By now you should know quite a bit about the new, 2017 Suzuki GSX-R1000 (and, by extension, the GSX-R1000R), since we’ve written a lot about them lately. We’ve gone over technical details and riding impressions mainly, and while those are obviously the most timely and important things people want to know about the bike, we’ve got even more nuggets of information about the new GSX-R, learned from the recent U.S. press introduction of the standard model the Monday following the U.S. Grand Prix at the Circuit of the Americas. Factoids, if you will, these little bits of info didn’t really find a home in our First Ride reviews, but we had to share them with you somehow. So, herein are nine things you didn’t know about the 2017 Suzuki GSX-R1000.
This week’s Church feature is special for a few reasons. First off, the MO squad are all fans of 750s, and the 2007 Suzuki GSX-R750 was a real riot to rip around on. Moreover, this story is amusing because its author, Brad Puetz, is now on Kawasaki’s payroll, his assignment to deal with the requests of media hacks like us. With that, here’s a Canadian’s take on what it’s like to ride sportbikes on a racetrack in California in the middle of December. And for more pics, check out the photo gallery.
Suzuki’s GSX-R750 is arguably the most influential sportbike of all time, and 2016 marks the 30th anniversary of when the original GSX-R750 debuted on American soil. The Gixxer 750 is now bookended by 600cc and 1000cc versions, but the 750 remains one of the best-balanced sportbikes on the market. Our Australian correspondent, Jeff Ware, has loads of experience with the GSX-R750, being a longtime motojourno and the restorer of the 1985 Gixxer used in the article below. Ware outlines the history of the GSX-R750 and compares his original GSX-R with its contemporary brother to illustrate the evolution of the sportbike over the past three decades. Enjoy! —Kevin Duke, Editor-in-Chief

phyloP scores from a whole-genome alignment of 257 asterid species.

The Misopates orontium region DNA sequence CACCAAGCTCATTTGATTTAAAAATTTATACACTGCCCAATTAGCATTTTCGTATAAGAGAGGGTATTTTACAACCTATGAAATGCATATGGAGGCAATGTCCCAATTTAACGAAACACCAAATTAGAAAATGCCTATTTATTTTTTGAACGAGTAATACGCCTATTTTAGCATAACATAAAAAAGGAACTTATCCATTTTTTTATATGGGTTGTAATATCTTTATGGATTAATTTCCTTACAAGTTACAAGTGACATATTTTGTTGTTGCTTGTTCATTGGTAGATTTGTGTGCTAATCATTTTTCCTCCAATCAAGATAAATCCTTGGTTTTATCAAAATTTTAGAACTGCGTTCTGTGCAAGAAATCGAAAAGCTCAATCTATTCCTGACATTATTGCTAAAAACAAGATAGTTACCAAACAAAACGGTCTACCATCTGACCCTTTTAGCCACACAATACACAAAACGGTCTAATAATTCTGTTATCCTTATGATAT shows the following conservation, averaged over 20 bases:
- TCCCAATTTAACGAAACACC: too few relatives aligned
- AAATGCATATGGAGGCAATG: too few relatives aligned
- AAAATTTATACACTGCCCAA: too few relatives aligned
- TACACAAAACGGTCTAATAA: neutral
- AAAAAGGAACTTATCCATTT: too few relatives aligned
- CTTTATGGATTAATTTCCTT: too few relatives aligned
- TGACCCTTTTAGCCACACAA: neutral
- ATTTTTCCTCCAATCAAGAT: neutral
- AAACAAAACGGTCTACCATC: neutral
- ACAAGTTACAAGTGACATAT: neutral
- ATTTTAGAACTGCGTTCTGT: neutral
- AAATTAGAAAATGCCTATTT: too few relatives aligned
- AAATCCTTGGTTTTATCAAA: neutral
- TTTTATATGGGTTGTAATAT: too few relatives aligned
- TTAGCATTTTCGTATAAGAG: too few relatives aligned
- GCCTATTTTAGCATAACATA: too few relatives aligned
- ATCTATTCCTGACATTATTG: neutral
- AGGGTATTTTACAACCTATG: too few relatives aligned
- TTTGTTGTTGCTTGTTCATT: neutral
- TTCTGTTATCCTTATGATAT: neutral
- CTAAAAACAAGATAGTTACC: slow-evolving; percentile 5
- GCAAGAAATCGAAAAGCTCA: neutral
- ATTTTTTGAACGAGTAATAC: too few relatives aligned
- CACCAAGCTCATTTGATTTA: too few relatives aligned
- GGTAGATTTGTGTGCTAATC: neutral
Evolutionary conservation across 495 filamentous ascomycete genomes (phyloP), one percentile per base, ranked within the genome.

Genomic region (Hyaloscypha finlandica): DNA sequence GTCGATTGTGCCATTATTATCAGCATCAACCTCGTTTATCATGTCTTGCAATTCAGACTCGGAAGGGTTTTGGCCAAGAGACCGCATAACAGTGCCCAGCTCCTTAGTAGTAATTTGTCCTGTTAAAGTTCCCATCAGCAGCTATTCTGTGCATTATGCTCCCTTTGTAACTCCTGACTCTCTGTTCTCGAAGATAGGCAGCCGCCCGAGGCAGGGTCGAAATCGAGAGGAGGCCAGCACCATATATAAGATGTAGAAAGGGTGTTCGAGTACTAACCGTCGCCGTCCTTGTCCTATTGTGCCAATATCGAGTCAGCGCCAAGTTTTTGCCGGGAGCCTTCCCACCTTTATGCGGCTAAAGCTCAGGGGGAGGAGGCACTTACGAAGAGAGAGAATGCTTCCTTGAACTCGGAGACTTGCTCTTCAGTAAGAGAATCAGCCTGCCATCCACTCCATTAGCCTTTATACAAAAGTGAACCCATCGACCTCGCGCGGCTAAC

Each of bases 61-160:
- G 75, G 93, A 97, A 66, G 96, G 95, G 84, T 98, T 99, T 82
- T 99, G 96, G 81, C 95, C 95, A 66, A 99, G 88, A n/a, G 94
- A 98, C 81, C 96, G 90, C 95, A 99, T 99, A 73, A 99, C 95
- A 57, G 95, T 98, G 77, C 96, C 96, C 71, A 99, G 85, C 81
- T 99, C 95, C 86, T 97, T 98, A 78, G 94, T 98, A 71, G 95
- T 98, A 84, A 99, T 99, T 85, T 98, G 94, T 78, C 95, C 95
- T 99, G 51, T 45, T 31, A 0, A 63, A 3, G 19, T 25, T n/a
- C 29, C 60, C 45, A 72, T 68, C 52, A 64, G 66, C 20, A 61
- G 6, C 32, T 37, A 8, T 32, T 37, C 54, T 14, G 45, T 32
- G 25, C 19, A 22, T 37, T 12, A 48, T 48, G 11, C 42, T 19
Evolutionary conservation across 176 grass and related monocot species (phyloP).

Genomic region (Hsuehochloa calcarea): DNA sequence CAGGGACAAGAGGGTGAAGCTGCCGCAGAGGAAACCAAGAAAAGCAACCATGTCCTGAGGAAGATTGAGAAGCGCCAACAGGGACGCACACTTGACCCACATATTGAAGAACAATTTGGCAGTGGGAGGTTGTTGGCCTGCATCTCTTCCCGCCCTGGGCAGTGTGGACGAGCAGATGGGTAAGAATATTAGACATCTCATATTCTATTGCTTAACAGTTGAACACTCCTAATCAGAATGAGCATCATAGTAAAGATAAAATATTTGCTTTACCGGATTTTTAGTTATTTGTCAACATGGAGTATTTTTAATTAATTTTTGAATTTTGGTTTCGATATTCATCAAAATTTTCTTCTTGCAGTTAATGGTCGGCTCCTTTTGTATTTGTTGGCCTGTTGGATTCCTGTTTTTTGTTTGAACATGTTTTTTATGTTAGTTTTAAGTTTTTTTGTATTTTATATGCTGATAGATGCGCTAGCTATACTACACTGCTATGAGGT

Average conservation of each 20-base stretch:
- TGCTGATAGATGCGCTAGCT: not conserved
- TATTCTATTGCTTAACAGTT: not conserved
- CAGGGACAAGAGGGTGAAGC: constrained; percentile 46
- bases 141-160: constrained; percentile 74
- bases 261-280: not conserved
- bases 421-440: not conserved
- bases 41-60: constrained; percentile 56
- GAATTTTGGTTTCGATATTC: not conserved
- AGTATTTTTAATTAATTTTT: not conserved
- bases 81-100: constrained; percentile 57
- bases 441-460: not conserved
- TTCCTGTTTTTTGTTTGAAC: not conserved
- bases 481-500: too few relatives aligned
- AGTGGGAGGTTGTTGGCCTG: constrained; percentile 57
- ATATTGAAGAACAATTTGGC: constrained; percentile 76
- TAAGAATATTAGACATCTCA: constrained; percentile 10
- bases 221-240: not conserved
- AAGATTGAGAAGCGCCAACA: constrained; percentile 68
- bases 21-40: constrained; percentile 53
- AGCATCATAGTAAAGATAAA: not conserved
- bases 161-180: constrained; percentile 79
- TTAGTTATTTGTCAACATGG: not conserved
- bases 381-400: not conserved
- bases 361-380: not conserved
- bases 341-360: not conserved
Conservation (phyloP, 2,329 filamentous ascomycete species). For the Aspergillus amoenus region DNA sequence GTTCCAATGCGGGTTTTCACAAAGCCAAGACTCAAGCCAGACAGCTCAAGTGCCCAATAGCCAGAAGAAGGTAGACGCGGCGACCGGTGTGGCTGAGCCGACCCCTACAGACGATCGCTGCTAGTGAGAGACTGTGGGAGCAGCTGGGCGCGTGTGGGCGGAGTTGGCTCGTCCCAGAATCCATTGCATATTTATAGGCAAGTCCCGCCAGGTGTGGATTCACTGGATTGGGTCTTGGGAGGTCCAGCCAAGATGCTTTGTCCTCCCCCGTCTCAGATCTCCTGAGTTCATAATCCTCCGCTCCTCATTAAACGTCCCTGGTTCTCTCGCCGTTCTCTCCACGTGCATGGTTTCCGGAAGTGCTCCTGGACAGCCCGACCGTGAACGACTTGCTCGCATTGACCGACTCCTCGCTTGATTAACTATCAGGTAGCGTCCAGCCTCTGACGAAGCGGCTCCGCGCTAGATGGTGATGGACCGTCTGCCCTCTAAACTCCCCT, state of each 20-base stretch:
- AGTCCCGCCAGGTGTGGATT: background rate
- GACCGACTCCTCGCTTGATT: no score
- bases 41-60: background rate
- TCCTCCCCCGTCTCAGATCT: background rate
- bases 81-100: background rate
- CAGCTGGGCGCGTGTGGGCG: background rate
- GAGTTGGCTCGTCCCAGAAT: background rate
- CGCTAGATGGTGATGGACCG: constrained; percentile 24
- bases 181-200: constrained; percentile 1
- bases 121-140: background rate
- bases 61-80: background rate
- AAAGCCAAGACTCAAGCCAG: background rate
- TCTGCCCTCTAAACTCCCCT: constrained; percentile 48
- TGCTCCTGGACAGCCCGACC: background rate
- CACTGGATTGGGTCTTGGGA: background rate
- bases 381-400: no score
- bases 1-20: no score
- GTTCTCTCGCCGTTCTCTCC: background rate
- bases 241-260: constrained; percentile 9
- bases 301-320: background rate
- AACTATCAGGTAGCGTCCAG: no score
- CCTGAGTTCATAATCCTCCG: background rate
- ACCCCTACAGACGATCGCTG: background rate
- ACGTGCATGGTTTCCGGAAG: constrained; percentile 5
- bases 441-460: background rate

Remember when superbikes from the late-‘80s were 750s and were the baddest motorcycles on the track, the ones we paid our hard-earned money to go watch those gods we call professional roadracers toss around at the limits of adhesion – and sanity? We do, too. But since the superbike class has moved on into the realm of the literbike (and 1200cc for Twins), many riders (and manufacturers, sadly) have forgotten the breadth of performance available from sportbikes whose displacement falls between 600cc and 1000cc.